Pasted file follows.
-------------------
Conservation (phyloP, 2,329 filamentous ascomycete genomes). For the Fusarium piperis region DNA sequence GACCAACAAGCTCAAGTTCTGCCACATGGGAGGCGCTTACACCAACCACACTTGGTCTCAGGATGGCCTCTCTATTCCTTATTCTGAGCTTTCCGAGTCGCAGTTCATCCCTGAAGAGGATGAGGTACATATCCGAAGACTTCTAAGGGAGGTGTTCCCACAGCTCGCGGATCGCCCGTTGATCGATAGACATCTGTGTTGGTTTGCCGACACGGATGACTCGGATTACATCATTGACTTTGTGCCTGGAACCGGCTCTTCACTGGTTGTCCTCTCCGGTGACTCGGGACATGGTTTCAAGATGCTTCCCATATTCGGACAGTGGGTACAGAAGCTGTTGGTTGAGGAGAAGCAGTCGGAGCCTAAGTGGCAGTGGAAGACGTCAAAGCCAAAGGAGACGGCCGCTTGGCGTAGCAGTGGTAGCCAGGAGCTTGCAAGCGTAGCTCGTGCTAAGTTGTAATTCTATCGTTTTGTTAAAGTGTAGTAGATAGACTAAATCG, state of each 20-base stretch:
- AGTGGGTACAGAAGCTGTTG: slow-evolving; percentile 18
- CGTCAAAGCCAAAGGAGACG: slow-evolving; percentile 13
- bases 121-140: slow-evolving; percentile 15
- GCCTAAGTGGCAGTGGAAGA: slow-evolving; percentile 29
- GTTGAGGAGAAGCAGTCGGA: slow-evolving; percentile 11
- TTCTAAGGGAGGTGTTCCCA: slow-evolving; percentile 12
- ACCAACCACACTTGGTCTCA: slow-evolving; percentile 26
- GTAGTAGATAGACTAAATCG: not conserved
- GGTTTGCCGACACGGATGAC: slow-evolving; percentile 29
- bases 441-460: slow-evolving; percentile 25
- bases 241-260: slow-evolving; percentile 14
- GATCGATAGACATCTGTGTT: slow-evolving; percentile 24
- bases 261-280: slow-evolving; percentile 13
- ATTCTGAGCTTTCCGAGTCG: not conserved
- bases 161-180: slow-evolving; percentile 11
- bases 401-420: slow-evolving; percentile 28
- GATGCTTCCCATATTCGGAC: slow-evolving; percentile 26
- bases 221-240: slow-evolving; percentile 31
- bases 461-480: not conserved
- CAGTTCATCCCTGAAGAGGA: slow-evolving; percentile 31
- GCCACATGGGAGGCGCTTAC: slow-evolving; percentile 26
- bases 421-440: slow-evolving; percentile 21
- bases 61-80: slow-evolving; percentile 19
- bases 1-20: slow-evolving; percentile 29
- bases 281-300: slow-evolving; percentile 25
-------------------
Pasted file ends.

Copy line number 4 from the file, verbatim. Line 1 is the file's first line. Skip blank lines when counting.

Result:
- bases 121-140: slow-evolving; percentile 15